President Duterte’s swan song

Last Thursday, March 31, President Duterte visited Cebu, and gave two speeches. One was before a meeting of the National and Regional Task Force to End Local Communist Armed Conflict (NTF-RTF-Elcac). The other was at the grand proclamation rally of the Partido Demokratiko Pilipino-Lakas ng Bayan (PDP-Laban, Cusi wing). The latter was eagerly awaited. The President might use it as the occasion to announce, once and for all, his anointment of Ferdinand Marcos Jr. as his candidate in the 2022 presidential election.

It would have been the most logical thing to do. His daughter, Davao City Mayor Sara Duterte, an early frontrunner in the presidential surveys, is running as Marcos Jr.’s vice presidential candidate. Mr. Duterte’s own party, the Cusi-led faction of the PDP-Laban, unable to field its own candidates for the top positions, last week announced its support for the Marcos-Duterte team.

Despite all this, Mr. Duterte has rejected any insinuation that he was supporting Marcos Jr. And, in Cebu, he did so in a visibly defiant, emphatic, and ill-tempered way: “I am not supporting any presidential candidate. Neutral ako (I am neutral). So, this is not a campaign, because I am not campaigning for any particular candidate. So, stop f…ing with me.”

What is equally interesting is that he made this declaration at the NTF-RTF-Elcac meeting, ahead of the PDP-Laban rally. Was it to preempt any attempt to turn the latter event into a surprise presidential campaign sortie for Marcos Jr.? If there is anything Mr. Duterte made clear during his visit to Cebu at the height of the ongoing campaign season, it is that he would not be a hostage to a fait accompli or be pressured to endorse Marcos Jr. for the presidency.

Why? I can think of three reasons.

First, Mr. Duterte has always believed that his daughter Sara is perfectly positioned and ripe enough to succeed him as president. As he noted recently, the country would benefit greatly from having a lawyer with a compassionate heart for the poor and the downtrodden. (Leni Robredo accurately fits that description, but I doubt if he was referring to her.) This doting father of a rebellious daughter genuinely thinks that, based on the continuing popularity of the Duterte brand, Sara could easily win the presidency. Therefore, in his view, she should not have agreed to slide down to vice president.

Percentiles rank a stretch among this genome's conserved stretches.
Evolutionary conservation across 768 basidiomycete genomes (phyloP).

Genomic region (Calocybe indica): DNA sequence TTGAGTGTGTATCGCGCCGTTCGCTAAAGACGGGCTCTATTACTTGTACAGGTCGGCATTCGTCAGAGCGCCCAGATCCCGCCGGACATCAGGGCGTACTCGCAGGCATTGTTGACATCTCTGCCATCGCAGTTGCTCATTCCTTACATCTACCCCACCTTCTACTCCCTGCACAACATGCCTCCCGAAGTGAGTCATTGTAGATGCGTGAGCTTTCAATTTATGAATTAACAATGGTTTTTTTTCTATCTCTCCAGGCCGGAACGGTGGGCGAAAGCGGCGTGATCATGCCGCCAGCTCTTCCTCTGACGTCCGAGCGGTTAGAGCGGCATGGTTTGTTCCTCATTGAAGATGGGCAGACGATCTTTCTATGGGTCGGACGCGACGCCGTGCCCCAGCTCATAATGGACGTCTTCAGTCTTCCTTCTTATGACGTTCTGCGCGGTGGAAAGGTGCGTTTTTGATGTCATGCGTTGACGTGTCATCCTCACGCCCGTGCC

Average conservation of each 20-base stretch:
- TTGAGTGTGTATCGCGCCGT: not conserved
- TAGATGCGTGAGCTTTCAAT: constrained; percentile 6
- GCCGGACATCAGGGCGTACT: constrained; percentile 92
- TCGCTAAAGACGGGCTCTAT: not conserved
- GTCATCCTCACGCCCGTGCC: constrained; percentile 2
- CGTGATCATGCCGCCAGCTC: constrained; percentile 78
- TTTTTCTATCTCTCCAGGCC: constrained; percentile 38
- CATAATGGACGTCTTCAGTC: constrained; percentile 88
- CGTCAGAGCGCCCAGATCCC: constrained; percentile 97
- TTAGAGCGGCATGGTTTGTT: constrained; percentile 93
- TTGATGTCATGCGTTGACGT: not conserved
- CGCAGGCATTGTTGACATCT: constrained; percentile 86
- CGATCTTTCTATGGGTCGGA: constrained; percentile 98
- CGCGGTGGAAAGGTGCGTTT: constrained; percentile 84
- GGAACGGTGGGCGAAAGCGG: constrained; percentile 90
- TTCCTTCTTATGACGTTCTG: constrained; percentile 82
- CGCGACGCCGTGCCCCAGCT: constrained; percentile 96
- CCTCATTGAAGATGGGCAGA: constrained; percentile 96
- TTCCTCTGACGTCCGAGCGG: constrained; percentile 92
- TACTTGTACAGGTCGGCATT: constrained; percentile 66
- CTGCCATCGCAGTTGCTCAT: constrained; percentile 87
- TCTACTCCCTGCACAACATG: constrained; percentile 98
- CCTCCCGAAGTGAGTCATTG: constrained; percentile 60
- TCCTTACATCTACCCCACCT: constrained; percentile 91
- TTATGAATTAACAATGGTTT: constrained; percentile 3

Second, deep in his heart, Mr. Duterte has no special fondness for the Marcoses. He has declared on many occasions that he owes them nothing. As a young lawyer during the dark years of martial law (he finished law in 1972), he could not have been unaffected by the abuses and corruption that were committed with impunity by the Marcos dictatorial regime. Neither does he hold Marcos Jr. in high regard. Indeed, he once called him a spoiled brat, someone accustomed to privilege, who took no interest in enriching his mind or preparing himself for the arduous role of a leader.

Third and lastly, Mr. Duterte continues to feel resentful about being outmaneuvered by political elites like former president Gloria Macapagal Arroyo, who brokered the union between Marcos Jr. and Sara Duterte behind his back. If there is anything an authoritarian like Rodrigo Duterte cannot easily let pass, it is to be presented with a finished product that he does not like but cannot outrightly reject either. Nothing is more emblematic of an autocrat’s declining power than the crucial loss of control over the succession process.

Mr. Duterte, of course, has reasons that are not always easy to fathom. Marcos Jr. might have tried to get a sense of what these are and how he might address them during his two-hour visit to Malacañang recently. Sen. Bong Go said Mr. Duterte did most of the talking in that meeting. Yet there was not even a hint of what they talked about. Clearly, nothing of any significance was worth reporting.

Still, Mr. Duterte might yet change his mind. Like most politicians who have managed to survive and even flourish through changes in political administrations, he is a pragmatist. But he also carries a big chip on his shoulder, one that often manifests itself as a belligerent attitude toward old wealth and Manila’s political class, a deep resentment against American influence, and a reflex hostility to anything associated with the politico-cultural Establishment.

These enduring sentiments were, once more, on full display at his recent speeches in Cebu, which, if anything, sounded more like a discordant swan song than a hopeful salute to political continuity. He again spoke against his favorite oligarchs who make their money, he says, from the generous concessions, franchises, and tax breaks they manage to get from cooperative administrations. He played to the crowd’s regionalism by lamenting that his presidency, a first for a son of Mindanao, was soon coming to an end.

He showed little energy at what was supposed to be the grand proclamation rally of the candidates of his party. He rambled about heroes in history, cracked sexist jokes, and perfunctorily read the names of the PDP-Laban’s senatorial candidates as though he knew where they stood in the latest surveys. Later, he read his own personal list of senatorial candidates who were better known and ranked better in the surveys.

Nearly all of them were returning senators from the other parties—a clear testament to the irrelevance of the ruling party and of party affiliation itself, and an eloquent nod to the abiding power of political opportunism and patronage.